Male-on-male grabbing is sexual harassment, not horseplay
Harassment & Discrimination
Multiple incidents of sexual harassment by one male employee toward another in the workplace led to a $300,000 verdict against their employer.
Multiple incidents of sexual harassment by one male employee toward another in the workplace led to a $300,000 verdict against their employer. First, the male plaintiff in the case saw the perpetrator come up behind a male coworker and grab his rear end. Then the perpetrator turned his attention to the plaintiff, slapping him on the buttocks and later squeezing his rear end. Each time the employee demanded that the conduct stop. About a month later, the same offender grabbed the employee from behind on the hips and ground his genitals into the employee’s backside.
Soon after this last incident, the employee reported the conduct to his supervisor. Incidentally, the company had a policy which required employees to confront their harasser first before being allowed to make a complaint of sexual harassment to management. Upon reporting the incidents, the employee was told that nothing could be done until the operations manager returned from vacation about 10 days later. The company did not take steps to immediately begin an investigation. It also required the employee to continue to work alongside the harasser, which caused him extreme stress.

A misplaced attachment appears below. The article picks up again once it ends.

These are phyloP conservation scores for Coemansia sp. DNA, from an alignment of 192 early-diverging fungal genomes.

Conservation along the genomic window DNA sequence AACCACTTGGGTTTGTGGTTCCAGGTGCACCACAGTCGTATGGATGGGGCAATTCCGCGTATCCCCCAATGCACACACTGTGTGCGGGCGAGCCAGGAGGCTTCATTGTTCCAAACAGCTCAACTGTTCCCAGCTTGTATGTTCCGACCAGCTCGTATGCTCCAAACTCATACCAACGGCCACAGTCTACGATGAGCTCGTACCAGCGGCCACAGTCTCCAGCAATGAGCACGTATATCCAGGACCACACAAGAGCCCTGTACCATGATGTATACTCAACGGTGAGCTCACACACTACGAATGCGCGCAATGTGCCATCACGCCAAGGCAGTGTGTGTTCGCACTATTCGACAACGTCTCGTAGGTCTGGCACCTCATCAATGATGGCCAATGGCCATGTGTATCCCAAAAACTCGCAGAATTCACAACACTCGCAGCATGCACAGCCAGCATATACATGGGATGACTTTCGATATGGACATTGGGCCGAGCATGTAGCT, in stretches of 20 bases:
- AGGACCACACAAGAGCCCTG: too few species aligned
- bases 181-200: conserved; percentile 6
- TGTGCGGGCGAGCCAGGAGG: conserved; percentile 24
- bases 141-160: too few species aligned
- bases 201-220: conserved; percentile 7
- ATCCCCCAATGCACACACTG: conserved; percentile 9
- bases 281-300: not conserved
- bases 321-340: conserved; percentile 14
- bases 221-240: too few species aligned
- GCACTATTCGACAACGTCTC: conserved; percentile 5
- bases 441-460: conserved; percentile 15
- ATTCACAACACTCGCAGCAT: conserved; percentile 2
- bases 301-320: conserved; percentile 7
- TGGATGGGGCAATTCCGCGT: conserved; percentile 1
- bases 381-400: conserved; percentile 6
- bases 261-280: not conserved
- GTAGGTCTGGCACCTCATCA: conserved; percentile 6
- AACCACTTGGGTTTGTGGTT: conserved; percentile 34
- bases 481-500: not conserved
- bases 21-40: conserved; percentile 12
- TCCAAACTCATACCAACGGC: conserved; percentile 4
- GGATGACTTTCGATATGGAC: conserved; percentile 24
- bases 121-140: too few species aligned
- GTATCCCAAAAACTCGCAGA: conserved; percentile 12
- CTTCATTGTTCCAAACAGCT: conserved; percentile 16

At trial, the employer argued that the conduct was not sexual harassment, but instead was merely “male-on-male horseplay.” The court disagreed, stating, “pinching and slapping someone on the buttocks or grinding one’s pelvis into another’s behind goes far beyond horseplay” (Smith v. Rock-Tenn Services, Inc., 6th Cir, Feb. 2016).
Tips: Employers who view vulgar and aggressive behavior as normal “horseplay” do so at substantial risk. Supervisors who condone or acquiesce to such conduct are expensive time bombs. Employers should never require employees to confront their harasser before being allowed to make complaints of sexual harassment. For more information, check out these Vigilant Legal Guides: “At a Glance: Workplace Harassment” and “Harassment in the Workplace: Avoiding Liability”. If it’s been more than two years since your last company-wide non-harassment training, it’s probably time for a refresher. Contact your Vigilant employment attorney to discuss your training options, or to request help with investigating a complaint of harassment.
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